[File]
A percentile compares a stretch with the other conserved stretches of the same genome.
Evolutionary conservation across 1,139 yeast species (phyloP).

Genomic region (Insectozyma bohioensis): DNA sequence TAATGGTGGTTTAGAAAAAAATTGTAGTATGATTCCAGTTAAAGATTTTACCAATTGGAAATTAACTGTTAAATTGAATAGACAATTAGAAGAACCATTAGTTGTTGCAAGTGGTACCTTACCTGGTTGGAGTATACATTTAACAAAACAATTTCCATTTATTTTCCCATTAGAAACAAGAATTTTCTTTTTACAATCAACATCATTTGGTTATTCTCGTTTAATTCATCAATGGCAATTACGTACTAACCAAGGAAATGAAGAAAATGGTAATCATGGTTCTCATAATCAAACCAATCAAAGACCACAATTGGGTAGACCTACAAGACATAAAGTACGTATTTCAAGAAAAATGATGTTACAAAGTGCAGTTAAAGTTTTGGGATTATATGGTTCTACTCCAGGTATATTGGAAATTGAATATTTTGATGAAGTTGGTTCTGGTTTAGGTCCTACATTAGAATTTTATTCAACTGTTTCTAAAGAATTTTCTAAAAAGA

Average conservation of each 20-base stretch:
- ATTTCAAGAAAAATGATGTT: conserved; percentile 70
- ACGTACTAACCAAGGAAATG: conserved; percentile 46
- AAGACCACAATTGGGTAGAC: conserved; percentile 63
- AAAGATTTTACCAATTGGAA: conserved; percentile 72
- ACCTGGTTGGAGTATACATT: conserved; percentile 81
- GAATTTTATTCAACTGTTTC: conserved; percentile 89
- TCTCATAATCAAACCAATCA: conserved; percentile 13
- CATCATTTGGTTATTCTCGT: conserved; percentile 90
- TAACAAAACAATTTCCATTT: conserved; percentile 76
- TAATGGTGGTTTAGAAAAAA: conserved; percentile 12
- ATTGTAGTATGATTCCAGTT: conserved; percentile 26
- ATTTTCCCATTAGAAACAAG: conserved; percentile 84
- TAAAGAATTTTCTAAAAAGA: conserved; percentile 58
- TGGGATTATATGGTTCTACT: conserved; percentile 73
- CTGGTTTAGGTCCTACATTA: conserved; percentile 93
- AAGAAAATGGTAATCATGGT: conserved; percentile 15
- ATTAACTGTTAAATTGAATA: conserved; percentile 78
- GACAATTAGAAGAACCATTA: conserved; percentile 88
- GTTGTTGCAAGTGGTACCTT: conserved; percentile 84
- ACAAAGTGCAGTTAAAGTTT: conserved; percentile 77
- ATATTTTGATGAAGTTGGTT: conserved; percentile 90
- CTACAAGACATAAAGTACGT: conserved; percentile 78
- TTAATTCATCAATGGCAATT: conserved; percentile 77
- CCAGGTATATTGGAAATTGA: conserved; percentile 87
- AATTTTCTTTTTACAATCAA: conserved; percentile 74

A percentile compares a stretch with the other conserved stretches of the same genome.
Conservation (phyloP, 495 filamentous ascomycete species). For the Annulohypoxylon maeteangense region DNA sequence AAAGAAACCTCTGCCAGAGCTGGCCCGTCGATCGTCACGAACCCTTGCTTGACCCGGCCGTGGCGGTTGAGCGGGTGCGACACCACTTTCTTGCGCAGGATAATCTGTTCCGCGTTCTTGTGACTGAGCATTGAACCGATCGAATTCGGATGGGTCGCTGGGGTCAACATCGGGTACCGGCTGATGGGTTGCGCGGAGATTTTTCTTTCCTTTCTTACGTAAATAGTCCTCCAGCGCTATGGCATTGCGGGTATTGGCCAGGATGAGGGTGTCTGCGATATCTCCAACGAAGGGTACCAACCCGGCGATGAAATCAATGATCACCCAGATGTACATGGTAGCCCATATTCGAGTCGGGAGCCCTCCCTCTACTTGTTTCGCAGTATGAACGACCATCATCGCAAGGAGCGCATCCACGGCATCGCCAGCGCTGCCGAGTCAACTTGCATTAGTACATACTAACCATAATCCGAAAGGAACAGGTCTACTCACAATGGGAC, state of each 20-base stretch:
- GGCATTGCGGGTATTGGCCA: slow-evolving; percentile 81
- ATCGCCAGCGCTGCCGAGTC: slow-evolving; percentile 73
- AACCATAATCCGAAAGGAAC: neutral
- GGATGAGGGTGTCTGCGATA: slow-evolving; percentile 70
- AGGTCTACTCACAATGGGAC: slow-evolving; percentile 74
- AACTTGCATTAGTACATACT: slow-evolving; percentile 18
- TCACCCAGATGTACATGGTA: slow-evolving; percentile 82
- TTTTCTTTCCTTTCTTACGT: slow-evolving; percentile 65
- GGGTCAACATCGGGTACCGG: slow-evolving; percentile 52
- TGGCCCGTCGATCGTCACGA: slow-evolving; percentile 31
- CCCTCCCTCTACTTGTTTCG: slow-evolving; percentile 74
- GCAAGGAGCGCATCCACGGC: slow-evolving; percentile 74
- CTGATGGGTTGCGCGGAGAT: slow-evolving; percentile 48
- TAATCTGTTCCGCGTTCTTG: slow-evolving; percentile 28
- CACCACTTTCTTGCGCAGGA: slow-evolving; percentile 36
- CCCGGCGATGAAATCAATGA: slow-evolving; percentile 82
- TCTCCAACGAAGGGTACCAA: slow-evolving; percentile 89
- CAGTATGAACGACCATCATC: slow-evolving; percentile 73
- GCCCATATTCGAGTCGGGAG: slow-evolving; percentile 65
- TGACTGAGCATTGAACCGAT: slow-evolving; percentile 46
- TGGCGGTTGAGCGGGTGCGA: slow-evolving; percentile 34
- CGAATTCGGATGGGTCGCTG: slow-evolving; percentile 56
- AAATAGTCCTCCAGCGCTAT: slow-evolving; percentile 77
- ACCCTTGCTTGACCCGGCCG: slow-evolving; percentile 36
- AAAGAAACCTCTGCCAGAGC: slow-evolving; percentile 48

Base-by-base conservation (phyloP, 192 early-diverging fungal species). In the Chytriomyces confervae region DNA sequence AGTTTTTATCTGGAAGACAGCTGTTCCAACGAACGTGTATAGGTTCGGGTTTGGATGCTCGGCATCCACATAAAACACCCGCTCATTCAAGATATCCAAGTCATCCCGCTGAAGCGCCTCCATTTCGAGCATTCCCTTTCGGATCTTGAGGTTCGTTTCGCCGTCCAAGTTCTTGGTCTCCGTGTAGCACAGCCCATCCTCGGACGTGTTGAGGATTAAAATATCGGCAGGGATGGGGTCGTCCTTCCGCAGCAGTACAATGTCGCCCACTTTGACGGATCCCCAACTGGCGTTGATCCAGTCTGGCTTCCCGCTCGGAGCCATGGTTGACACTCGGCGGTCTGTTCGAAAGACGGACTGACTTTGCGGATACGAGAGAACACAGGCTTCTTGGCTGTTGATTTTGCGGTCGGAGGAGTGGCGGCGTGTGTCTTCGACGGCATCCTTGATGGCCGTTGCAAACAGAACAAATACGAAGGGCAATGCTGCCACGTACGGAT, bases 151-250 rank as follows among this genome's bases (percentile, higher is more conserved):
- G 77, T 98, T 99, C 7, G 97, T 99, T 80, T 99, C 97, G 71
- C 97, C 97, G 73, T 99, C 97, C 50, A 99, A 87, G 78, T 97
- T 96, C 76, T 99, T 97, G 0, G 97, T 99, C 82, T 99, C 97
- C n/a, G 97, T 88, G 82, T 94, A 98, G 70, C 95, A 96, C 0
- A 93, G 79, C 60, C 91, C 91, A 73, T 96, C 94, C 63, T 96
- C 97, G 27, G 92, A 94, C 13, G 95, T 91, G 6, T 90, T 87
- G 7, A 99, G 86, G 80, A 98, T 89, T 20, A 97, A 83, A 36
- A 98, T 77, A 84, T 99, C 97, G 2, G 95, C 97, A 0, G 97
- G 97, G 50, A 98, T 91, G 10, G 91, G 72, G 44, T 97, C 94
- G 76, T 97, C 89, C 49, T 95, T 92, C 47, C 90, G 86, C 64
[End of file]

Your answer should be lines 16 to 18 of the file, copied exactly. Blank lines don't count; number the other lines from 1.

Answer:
- ATTTTCCCATTAGAAACAAG: conserved; percentile 84
- TAAAGAATTTTCTAAAAAGA: conserved; percentile 58
- TGGGATTATATGGTTCTACT: conserved; percentile 73